Furthermore, I didn't say they prove biomed is ineffective. That would actually be verify difficult to prove. I'm saying they are evidence of a general lack of effectiveness, with the caveats noted.

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  22. Joe you still havent addressed half of my aguments.
    Grasping at straws?
    you start off saying
    "What I want to do in this post is verify, using actual data, whether claims to the effect that biomed is producing results hold water"

    and now you say that
    "I didn't say they prove biomed is ineffective."

    So you have done my work for me Joe, you said you want to VERIFY using DATA whether claims that biomed produces results HOLD WATER.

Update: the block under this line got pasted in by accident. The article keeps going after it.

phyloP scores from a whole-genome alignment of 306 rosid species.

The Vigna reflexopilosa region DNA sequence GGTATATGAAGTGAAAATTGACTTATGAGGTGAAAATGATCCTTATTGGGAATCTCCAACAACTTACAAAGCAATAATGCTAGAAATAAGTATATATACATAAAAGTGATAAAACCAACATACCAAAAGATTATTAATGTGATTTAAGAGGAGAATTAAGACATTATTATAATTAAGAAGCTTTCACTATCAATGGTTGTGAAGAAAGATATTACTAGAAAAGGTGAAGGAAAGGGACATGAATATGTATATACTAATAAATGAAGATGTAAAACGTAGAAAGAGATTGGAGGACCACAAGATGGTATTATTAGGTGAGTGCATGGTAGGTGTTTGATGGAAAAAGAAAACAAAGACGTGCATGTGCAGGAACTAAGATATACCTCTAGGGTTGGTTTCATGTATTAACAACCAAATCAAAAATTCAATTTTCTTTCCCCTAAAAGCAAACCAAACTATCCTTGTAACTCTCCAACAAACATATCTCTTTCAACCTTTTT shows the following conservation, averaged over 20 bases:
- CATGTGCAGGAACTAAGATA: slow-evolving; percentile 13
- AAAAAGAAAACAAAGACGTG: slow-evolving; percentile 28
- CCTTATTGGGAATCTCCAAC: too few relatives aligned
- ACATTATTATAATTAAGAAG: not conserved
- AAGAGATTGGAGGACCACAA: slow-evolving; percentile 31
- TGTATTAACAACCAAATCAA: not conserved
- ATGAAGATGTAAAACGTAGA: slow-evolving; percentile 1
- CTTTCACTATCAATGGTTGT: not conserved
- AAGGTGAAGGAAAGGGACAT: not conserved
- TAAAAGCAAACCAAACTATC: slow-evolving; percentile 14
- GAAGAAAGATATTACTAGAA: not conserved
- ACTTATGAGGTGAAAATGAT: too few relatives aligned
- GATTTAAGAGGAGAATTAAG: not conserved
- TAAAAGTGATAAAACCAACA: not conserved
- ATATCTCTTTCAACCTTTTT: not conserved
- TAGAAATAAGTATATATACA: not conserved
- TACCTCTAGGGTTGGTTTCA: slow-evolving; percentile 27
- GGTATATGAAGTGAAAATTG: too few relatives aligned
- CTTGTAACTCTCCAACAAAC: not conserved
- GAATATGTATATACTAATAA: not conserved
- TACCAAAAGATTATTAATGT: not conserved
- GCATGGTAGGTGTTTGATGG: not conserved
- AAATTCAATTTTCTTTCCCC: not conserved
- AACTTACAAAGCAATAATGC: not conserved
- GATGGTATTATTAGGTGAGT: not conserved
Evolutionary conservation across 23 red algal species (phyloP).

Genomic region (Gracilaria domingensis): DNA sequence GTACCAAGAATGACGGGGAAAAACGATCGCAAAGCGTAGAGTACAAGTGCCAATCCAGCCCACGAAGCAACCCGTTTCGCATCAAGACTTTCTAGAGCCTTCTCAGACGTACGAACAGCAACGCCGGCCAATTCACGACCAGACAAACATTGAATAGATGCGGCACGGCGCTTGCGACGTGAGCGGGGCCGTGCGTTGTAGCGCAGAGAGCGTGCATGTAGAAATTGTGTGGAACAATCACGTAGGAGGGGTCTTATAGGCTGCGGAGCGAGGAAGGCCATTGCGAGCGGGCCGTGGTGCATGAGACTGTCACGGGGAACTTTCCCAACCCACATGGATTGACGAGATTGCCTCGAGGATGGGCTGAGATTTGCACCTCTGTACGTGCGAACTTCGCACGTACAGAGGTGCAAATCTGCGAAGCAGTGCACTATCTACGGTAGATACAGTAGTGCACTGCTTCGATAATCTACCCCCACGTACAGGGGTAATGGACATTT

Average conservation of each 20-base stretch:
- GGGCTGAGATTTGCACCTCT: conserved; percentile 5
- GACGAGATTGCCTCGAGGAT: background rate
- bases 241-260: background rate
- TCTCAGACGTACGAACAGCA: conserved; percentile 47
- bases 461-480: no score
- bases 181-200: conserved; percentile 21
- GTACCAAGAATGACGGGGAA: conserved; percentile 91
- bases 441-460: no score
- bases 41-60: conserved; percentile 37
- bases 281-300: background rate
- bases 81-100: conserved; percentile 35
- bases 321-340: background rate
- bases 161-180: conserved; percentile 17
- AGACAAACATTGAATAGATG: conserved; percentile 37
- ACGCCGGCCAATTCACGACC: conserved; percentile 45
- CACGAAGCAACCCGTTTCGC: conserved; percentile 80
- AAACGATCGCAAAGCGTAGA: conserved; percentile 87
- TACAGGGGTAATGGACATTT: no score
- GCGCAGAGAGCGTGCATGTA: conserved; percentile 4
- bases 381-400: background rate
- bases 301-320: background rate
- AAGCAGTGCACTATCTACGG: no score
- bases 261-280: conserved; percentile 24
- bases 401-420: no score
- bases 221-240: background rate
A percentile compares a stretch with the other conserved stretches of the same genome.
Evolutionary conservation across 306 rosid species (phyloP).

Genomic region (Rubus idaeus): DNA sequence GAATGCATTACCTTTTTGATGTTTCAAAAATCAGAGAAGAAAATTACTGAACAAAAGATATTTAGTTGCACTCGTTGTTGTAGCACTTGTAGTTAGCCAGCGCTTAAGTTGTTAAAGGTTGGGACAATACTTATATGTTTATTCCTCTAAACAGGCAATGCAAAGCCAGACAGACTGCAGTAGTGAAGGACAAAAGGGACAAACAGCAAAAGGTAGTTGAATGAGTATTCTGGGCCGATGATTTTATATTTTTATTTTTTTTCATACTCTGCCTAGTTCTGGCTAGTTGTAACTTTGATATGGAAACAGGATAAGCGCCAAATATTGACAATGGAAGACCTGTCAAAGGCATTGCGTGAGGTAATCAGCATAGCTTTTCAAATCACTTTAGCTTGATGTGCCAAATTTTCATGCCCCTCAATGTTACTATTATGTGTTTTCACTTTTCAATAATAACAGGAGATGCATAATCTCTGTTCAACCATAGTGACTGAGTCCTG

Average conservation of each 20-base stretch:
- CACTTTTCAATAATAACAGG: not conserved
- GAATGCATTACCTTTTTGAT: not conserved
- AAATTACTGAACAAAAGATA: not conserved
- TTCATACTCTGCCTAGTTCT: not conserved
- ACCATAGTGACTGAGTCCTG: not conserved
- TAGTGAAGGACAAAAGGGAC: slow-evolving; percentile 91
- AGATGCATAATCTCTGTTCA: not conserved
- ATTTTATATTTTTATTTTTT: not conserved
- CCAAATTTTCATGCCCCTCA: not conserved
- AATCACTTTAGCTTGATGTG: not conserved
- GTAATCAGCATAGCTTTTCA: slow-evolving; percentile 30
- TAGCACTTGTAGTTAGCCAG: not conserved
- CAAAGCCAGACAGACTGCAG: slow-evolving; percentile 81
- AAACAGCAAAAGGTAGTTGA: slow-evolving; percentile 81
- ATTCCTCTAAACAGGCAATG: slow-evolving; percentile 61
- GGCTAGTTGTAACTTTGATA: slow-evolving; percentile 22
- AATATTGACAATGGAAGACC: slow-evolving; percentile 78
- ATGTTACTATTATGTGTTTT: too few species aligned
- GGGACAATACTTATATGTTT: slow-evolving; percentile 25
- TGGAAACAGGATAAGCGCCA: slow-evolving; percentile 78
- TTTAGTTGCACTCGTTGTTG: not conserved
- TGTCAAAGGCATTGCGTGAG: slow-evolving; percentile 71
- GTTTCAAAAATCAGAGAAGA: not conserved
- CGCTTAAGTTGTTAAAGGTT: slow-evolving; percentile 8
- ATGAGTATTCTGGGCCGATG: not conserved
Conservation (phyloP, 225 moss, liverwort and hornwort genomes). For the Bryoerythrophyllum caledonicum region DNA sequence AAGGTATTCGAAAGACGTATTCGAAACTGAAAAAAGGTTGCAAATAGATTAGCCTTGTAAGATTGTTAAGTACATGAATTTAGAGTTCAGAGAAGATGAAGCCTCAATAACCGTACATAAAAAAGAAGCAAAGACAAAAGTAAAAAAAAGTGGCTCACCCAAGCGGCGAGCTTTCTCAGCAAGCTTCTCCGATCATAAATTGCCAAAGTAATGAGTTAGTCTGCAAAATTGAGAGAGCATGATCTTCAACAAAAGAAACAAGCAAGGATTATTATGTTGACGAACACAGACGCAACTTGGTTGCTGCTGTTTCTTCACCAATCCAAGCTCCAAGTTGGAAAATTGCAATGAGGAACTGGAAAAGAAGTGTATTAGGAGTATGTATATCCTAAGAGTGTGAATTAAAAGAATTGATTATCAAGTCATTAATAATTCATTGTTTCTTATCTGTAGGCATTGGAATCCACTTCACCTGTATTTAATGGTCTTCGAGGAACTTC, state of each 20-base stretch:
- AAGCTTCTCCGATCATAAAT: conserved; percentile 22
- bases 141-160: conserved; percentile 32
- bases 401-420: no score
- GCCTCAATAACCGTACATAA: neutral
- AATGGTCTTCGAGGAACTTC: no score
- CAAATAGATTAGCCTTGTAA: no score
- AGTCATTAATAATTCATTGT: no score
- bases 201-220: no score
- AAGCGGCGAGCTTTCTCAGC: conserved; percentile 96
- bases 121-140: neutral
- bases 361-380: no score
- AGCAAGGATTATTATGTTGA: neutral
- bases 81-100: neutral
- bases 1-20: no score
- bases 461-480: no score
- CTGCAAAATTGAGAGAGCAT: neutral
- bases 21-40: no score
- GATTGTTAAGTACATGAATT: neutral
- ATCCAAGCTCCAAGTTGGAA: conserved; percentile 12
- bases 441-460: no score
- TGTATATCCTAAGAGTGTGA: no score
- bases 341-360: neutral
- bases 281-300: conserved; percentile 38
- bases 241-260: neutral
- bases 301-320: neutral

and in the end you admit that you didnt verify that biomed in ineffective.
    Joe, in case you dont know, Prove and Verify are synonyms.
    So to say you want to verify using DATA if biomed produces RESULTS (you didnt use the word RECOVER!) and then to say that " I didn't say THEY (refering to the data) PROVE (or verify) that biomed is ineffective (another way of saying doesn't produce results).

    So your blog and all its data by your own admission doesnt prove that biomed does not produce results. Which is what it claimed its intentions were.

    Who's grasping at straws...so go ahead and make another comment now that COMPLETELY IGNORES everything i just wrote.

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  23. Joe you wrote
    " I'm saying they are evidence of a general lack of effectiveness"